The halfling’s armour was still there. I picked it up and slung it across my back. As I started to make my way towards the camp gates, a new figure stepped in front of me.
“Well, well, well, looks like you’ve caused me a lot of trouble.” A voice said. I looked up. A large humanoid – about seven foot tall – stood in front of me. I had heard of Goliaths but had never seen one. This one was well armoured, and his helmet was adorned with great horns. In his hands, he held two massive war hammers. He swung one of them at me, and I barely managed to jump back out of the way. I dropped the armour I was carrying and drew my shortswords, unsure what use they would be.
The giant pressed his attack. “Don’t worry; I’m not going to kill you. You deserve to suffer for what you’ve done to my slave operation.” He swung again, and I ducked just in time. I stabbed out with my blades, but they bounced harmlessly off his armour plates. I span around and moved closer in, stabbing upwards into what I hoped was a weak spot, only to once again hit his armour. He laughed, a deep booming sound. “You are a funny little man. But now it’s time to stop playing.” He kicked out with one of his feet and caught me on the chest. I flew backwards and landed on the floor; the wind knocked out of me. He stood over me, raising the warhammers above his head, intending to bring them crashing down onto me. I braced myself, knowing it would not help.
Then his body grew rigid. His mouth opened in surprise and a choking sound came from his throat. He fell forwards, just missing me, and landed hard on the ground. Buried in his back – which I now saw was not protected – was Siebun’s great axe. The half-orc towered over me.
“You took too long,” he said and reached down with his hand. I took it and allowed him to help me up. It took me a few moments to steady myself.
“Are the others okay?” I asked.
Siebun sneered. “The halfling is still asleep. There was no sign of the other two.”
I shook my head. They must have run back to the village themselves. No matter. I had done my job, and now it was time to get paid. We went back to the halfling. Siebun offered to carry him, and I agreed. I had retrieved his armour, and right now, that was more than enough weight.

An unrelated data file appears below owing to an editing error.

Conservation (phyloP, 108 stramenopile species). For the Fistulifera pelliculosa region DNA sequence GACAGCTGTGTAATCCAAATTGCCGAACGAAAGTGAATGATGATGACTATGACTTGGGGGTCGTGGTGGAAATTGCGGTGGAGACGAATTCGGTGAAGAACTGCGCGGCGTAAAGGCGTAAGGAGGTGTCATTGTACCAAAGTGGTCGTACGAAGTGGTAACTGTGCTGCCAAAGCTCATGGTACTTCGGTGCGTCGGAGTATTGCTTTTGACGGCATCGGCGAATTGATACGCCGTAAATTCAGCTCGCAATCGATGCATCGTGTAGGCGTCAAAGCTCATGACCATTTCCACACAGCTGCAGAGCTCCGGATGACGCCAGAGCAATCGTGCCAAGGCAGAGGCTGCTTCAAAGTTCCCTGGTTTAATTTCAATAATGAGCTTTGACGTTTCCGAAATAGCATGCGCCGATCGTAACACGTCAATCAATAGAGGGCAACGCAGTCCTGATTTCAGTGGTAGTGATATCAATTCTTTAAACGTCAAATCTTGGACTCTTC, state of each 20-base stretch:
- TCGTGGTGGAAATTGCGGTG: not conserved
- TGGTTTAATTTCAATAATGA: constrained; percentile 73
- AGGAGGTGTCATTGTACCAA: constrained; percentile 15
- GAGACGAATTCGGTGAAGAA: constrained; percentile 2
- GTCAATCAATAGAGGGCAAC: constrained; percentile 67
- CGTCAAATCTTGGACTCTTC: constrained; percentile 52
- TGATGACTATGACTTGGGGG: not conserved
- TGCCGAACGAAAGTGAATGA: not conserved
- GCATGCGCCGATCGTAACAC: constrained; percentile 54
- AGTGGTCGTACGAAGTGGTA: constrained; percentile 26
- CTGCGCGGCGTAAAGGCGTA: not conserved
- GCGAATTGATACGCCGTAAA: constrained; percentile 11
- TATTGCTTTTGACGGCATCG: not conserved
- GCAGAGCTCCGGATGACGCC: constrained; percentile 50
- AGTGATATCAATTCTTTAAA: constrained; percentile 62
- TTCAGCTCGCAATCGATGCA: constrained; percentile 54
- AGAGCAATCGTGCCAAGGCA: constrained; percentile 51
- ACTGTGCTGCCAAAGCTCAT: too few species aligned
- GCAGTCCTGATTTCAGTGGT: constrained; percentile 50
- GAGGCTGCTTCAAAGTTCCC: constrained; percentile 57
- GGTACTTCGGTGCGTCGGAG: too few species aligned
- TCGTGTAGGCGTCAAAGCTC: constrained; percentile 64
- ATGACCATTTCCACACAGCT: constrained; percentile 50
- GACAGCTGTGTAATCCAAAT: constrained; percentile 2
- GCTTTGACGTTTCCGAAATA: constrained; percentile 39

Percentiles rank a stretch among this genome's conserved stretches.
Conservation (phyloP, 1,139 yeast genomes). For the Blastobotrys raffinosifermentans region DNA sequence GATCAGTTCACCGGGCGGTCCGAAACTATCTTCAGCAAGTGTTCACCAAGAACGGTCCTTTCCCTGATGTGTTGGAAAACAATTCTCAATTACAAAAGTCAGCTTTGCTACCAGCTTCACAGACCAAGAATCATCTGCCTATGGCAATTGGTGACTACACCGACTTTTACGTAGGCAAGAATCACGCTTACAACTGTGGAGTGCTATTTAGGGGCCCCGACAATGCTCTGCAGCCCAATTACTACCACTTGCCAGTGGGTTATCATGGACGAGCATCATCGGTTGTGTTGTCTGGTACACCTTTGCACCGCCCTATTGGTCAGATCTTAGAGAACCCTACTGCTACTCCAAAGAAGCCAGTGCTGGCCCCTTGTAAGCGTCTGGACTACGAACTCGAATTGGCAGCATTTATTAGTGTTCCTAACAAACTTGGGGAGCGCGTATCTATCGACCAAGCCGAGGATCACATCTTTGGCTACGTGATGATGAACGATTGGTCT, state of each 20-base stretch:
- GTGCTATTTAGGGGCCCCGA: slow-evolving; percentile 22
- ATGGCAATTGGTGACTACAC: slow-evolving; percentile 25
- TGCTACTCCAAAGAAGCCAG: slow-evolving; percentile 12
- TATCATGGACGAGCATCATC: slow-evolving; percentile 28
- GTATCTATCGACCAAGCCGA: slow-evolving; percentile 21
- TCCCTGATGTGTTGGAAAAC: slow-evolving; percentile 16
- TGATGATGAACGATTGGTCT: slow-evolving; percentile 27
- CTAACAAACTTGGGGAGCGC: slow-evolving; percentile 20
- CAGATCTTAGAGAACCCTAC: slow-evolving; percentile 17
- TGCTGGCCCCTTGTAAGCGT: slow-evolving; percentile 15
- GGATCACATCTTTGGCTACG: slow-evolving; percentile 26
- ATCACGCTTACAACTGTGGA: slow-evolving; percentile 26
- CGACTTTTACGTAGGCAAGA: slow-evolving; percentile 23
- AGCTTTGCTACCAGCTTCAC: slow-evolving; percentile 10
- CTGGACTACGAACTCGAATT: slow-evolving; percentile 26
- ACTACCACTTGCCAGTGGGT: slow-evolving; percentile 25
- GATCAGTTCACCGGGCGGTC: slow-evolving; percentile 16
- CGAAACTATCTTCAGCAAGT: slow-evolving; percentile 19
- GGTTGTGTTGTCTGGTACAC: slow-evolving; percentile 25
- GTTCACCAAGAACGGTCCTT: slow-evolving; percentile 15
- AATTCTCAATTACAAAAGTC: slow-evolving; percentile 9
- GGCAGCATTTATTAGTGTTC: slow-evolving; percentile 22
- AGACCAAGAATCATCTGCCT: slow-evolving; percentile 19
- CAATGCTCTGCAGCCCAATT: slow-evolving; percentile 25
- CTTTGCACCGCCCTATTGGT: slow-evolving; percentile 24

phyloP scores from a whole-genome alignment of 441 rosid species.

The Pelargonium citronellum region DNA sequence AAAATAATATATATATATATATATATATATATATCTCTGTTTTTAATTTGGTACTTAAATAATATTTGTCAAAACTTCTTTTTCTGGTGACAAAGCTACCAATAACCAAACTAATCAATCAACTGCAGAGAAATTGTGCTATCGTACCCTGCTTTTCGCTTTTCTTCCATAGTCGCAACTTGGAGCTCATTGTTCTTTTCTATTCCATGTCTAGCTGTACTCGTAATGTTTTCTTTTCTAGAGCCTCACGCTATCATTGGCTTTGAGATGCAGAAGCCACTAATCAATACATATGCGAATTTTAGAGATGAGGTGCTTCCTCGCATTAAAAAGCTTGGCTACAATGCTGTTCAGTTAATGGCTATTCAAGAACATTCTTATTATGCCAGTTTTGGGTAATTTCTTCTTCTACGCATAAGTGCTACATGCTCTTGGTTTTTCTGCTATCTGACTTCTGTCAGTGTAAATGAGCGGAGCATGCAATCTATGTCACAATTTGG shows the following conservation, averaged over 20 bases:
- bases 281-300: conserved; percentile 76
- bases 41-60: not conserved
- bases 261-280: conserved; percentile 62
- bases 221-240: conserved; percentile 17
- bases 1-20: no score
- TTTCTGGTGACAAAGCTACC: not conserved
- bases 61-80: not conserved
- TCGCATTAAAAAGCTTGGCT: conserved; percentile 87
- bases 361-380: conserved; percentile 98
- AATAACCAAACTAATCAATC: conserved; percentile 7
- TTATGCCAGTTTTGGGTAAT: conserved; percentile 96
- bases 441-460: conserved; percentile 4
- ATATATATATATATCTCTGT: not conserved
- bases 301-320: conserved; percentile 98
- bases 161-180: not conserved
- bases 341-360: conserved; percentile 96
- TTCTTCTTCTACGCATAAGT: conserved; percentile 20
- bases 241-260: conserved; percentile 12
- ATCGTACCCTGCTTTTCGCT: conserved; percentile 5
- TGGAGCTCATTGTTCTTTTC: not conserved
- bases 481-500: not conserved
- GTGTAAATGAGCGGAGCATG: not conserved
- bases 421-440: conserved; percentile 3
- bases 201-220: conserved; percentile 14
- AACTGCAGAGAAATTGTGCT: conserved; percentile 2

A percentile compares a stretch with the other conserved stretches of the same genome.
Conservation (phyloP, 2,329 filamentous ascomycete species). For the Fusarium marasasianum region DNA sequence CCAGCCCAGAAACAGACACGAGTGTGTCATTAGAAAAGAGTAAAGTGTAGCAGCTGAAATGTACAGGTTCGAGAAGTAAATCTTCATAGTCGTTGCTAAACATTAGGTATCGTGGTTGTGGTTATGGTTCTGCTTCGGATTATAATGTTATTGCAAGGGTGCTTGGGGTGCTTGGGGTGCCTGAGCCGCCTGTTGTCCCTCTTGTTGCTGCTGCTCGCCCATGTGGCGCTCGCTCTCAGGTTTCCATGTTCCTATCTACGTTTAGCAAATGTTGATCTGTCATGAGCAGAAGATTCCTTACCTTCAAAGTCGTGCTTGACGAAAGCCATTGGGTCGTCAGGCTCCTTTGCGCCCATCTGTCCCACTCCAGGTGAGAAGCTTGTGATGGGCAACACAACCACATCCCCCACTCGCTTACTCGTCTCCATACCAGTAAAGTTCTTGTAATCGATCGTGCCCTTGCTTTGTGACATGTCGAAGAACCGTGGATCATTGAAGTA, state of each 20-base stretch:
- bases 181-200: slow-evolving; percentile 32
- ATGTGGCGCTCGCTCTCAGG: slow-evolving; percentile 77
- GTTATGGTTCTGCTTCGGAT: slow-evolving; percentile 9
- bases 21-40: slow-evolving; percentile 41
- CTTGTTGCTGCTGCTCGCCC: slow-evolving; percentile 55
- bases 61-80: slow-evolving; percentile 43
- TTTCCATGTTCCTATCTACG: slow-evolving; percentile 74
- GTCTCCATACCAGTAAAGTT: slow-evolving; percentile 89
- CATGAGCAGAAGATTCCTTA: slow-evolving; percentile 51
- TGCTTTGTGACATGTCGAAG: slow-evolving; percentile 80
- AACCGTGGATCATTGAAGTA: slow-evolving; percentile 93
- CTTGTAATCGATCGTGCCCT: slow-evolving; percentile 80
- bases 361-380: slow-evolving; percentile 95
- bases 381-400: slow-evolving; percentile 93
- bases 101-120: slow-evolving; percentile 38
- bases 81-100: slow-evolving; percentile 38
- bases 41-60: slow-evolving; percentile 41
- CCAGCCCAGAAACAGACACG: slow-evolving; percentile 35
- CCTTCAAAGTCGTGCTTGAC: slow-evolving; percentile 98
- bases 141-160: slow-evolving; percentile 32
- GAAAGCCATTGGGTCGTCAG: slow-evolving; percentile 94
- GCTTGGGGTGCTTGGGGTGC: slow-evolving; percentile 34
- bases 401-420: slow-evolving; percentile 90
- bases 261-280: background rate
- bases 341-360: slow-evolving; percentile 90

We made our way back along the dusty path to the village as the sunset in the distance.
Night had fallen by the time we reached Longsaddle. I could see the lights from the windows as we approached. To look at them, one would hardly believe that anything had been wrong.
Siebun stopped. “I should leave,” he said as he gently lowered the halfling to the ground, “I’m not usually welcome in towns.” He turned to me. “My friend, thank you for helping me. I hope we meet again someday.” He offered his heavy hand to me.
I took it and shook it firmly. “Talon… my name is Talon,” I said.
Siebun nodded, “Until next time, Talon.” With that, he turned and strode away into the darkness.
I looked back towards the village. I saw the movement as some of the villagers started to come out towards me. As their outlines became more apparent, I recognised the priest of Helm at their head. He rushed towards me, holding his robes up with his hands. No sooner had he reached me than he dropped to his knees, cradling the body of the halfling.
The halfling’s eyes cracked open. “Bro… brother? Is that you?”
The priest smiled, tears glistening in his eyes. “Yes, Merrick. It’s me. You’re safe now.” He turned towards me. “You’ve done a great thing. You’ve rescued my brother, and I can’t thank you enough. I… we… Helm owes you a boon for your services.”
I stood still. A boon? A thought began to form in my mind. It was a big ask, but I had to try. “Actually,” I said slowly, “There is something I’d like you to do for me…”
The inside of the temple was silent. Around the altar stood myself, the priest and other clerics who had been summoned from nearby villages. It had taken a few days for preparations to be made, but we were finally ready. We all held candles. The light from them shone onto the altar. As if in response, the diamonds I had been given by Captain Corvus, and had been carrying around for many years, glittered and sparkled. The priests and clerics were chanting. I closed my eyes.
This had to work. Astrid had to come back. I thought of her face… her hair… the cracked glasses she used to wear… I just wanted her back. The captain had said I would know what the diamonds were for. This had to be the reason.
I felt something around us. Some form of magic or power building up. I cracked open an eye. The diamonds were shining brighter, and not just from the candles we were holding. In the shadows, I thought I saw something shifting, like wings or feathers. The chanting grew louder and louder until finally, there was a burst of light, almost blinding in its radiance.
When my vision cleared, I saw the altar. It was bare. The diamonds had disappeared, consumed by the light.
Astrid wasn’t there.
I quickly turned to look at the priest. He looked at me with sadness in his eyes. “What happened? Where is she? What…” The words tumbled from me.
The priest shook his head. “I’m sorry. She… she is at peace. Content. She forgives you. And she wants you to forgive yourself.” He put a hand on my shoulder. “We will still give you the boon. We owe you that much at least.”
I said nothing. My shoulders were slumped. I felt tears run down my cheek. So that was it. She was gone. I turned and made my way out of the temple. It felt like I was leaving my heart behind.
I didn’t know if I would ever be whole again. I didn’t know if I would ever find anything or anyone to fight for again.